Wiking Ships – Harbours

Safe Havens

Harbours

Ships spend a lot of time docked in harbours loading and unloading, and a dockside diorama is a great way to display a collection, so it’s only natural that Wiking should have produced a range of harbours. As we have already seen in Fighting Toy Stories, Minic did the same and took the opportunity of presenting their harbours with modular components, that could be assembled and reassembled in various configurations. How did Wiking, some 20 years earlier, approach the subject?

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Wiking Ships – Finishes

Changing the Colours

Introduction

Cruise ships are repainted many times during their lives, and sometimes this is more than a fresh coat of the same paint. New ownership will usually require an entirely new livery, and of course a changed colour scheme can breathe new life into a jaded liner. Modelmakers will sometimes follow suit, updating the colours on their models to keep them up to date – but they will also sometimes change the colour schemes for other reasons. Wiking were no exception in this, and we can see how they rang the changes by taking as an example their model of a relatively humble yet long-lived ship, that began life as the SS Sierra Salvada.

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Wiking Ships – Auxiliaries

The Untold Stories

Introduction

In general, the focus of any range of military models tends to be on the items that actually do the fighting. But, as any military historian knows, the fighting units depend heavily on the vital, and often more numerous support services that command, administer, train and supply them. They may not be sexy, but they are essential!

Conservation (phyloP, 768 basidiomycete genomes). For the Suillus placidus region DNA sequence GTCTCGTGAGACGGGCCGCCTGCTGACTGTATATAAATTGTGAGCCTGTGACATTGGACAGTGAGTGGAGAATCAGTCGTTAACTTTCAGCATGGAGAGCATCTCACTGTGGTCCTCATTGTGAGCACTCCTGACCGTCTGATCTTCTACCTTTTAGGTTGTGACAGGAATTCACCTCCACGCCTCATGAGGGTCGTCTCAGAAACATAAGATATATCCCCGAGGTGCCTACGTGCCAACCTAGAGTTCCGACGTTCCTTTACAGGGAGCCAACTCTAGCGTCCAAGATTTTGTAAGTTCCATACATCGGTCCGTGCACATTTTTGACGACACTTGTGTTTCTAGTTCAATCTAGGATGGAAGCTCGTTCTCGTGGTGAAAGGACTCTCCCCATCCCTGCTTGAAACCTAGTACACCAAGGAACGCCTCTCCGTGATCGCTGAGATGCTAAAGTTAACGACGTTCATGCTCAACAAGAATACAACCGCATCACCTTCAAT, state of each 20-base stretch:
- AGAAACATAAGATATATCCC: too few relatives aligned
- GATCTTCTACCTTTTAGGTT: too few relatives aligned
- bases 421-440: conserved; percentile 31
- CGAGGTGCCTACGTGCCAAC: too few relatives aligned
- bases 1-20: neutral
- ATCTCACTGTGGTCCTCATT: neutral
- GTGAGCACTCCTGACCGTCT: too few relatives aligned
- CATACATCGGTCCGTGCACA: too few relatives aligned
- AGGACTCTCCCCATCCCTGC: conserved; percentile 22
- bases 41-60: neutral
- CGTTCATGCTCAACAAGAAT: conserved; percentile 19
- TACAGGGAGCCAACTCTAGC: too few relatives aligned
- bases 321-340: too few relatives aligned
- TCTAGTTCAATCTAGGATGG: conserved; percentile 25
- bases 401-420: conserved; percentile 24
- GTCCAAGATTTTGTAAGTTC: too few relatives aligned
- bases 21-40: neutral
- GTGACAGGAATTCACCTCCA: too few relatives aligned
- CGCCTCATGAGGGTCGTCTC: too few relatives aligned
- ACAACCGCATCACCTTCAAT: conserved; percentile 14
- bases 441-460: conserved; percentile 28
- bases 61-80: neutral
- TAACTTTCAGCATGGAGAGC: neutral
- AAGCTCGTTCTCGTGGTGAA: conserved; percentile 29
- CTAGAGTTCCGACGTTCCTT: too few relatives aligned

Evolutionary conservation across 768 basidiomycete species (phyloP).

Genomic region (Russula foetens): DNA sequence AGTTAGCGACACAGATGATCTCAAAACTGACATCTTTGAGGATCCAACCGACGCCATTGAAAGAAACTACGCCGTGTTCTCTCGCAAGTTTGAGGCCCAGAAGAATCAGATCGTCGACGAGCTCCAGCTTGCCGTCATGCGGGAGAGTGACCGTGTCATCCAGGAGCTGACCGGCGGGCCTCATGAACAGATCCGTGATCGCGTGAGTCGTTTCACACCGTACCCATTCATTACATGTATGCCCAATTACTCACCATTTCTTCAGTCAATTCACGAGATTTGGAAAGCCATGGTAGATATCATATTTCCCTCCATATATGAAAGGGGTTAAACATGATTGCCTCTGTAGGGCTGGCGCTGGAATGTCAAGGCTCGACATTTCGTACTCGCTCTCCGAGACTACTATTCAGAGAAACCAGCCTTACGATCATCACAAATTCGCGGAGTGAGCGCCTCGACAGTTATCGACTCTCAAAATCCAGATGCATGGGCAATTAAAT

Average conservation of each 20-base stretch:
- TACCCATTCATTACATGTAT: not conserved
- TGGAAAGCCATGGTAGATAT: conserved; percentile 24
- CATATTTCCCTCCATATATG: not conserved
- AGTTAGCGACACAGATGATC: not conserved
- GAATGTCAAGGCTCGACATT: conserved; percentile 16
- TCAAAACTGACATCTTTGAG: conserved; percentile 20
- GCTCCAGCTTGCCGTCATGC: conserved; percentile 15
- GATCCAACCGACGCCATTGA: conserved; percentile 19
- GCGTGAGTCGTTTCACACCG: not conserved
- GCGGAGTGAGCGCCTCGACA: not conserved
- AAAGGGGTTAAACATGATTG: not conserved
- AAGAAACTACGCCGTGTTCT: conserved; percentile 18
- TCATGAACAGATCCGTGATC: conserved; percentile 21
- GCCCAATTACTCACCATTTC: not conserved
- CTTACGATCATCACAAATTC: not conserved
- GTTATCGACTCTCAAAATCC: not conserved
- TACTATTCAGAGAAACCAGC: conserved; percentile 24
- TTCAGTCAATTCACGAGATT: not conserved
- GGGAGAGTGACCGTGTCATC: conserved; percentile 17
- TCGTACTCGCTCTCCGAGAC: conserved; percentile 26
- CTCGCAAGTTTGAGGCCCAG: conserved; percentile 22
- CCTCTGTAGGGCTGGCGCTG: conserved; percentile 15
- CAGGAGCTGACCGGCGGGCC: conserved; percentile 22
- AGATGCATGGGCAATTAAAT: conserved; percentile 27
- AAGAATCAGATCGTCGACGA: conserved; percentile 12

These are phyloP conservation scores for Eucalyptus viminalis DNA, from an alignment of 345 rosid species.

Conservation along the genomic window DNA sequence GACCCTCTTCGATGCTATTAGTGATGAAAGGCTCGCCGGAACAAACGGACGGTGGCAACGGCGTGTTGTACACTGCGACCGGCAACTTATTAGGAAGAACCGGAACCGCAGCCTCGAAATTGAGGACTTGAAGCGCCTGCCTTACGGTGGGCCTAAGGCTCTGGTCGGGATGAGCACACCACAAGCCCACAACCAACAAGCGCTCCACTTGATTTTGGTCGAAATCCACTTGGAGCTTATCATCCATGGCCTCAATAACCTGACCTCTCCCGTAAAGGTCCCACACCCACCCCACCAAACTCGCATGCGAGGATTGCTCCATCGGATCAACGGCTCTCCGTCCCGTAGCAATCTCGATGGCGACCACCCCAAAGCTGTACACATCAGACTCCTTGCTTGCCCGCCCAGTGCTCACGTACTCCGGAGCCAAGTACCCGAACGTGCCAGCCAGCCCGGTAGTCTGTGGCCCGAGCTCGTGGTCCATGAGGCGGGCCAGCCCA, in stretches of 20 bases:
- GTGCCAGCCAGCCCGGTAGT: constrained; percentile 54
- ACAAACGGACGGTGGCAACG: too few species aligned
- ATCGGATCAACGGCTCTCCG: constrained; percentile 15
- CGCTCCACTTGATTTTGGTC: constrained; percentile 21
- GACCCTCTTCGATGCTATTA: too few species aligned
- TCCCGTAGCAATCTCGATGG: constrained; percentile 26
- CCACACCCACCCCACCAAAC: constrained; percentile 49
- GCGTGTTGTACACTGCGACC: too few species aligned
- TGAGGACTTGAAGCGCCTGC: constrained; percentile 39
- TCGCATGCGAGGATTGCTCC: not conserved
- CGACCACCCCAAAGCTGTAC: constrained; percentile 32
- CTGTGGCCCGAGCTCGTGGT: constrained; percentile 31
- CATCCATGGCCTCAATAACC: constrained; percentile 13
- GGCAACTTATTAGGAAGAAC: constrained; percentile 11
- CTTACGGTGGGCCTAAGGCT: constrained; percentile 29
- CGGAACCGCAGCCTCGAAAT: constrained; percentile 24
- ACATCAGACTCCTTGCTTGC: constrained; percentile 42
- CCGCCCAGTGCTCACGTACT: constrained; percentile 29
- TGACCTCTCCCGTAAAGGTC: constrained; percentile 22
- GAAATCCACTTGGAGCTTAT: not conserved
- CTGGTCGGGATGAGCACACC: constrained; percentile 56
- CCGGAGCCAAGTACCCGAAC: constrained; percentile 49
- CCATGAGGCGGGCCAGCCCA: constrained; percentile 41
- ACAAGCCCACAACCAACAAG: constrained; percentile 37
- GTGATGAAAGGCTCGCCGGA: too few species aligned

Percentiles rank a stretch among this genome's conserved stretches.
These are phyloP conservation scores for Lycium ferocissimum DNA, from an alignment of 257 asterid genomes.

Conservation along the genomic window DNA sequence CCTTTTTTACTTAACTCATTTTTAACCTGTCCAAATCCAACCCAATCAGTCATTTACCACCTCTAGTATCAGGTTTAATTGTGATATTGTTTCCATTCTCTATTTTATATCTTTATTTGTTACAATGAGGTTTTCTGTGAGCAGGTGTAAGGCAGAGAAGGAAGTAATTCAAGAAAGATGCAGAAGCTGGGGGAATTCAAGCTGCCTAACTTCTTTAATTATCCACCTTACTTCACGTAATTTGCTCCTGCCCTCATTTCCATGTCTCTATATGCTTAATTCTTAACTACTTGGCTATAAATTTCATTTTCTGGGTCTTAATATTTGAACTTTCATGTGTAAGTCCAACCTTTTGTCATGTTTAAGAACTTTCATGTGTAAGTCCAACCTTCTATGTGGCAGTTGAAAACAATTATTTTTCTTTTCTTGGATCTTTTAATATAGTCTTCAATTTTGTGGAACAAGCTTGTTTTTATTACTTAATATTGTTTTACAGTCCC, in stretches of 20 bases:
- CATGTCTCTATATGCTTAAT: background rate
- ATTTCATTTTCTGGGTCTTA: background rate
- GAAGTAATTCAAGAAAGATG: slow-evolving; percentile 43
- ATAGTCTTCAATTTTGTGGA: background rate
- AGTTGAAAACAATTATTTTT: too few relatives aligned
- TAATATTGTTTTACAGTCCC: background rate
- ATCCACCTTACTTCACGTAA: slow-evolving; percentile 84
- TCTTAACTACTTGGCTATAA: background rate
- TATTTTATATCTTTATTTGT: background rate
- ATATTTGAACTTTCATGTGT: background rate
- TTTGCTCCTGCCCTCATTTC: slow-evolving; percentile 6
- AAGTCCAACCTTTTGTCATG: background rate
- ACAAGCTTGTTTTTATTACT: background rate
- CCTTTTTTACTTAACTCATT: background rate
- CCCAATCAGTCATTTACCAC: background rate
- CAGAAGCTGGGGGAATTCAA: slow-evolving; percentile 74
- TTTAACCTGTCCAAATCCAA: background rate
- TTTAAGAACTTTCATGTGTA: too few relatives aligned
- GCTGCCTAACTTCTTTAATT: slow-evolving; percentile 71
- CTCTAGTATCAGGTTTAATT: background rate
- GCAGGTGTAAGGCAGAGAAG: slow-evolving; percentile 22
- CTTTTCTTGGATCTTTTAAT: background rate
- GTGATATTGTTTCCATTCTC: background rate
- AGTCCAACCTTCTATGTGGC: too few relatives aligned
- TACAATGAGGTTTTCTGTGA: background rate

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Wiking Ships – Production

Making the Models

Introduction

It’s easy to think of the ship range created by Wiking in the 1930s as being old-fashioned, since post-war developments have enabled more complex, more detailed models to become the norm. However, at the time the models set new standards of accuracy and robustness, which were achieved by the application of novel production methods and materials. To appreciate the range properly, you have to understand how innovative they were in the context of the 1930s. To help us on our journey, let’s use as an example an unusual warship which was one of the earliest produced by Wiking.

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Dinky Aircraft – Forgotten Greats

Preserving the Memory

Carrying the Mail

Sometimes, a toy manufacturer will create a model for which, in later years, we are truly grateful, because it preserves the memory of a fascinating but otherwise long-forgotten subject. Most makers manage to (unwittingly) do this at some point! In the Dinky Aircraft range, there are several such models, but none better than that of a rather unique craft designed to deliver the mail.

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Dinky Aircraft – Early Days

Pre-War Beginnings

The First Set

Prior to the Second World War, Dinky produced a range of about 40 aircraft, including both civilian and warplanes. During this period, the early hollow composite models evolved into the more robust solid diecast models that typified their post-war production.

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Matchbox Aircraft Kits – Uniqueness

Modelling the Unusual

Unique Selling Point

When it came to choosing subjects for their aircraft kits, Matchbox seems to have followed a policy of backing two horses. On the one hand, they followed the other major manufacturers in creating kits of the most well-known and popular aircraft but on the other, they also modelled some very unusual subjects.

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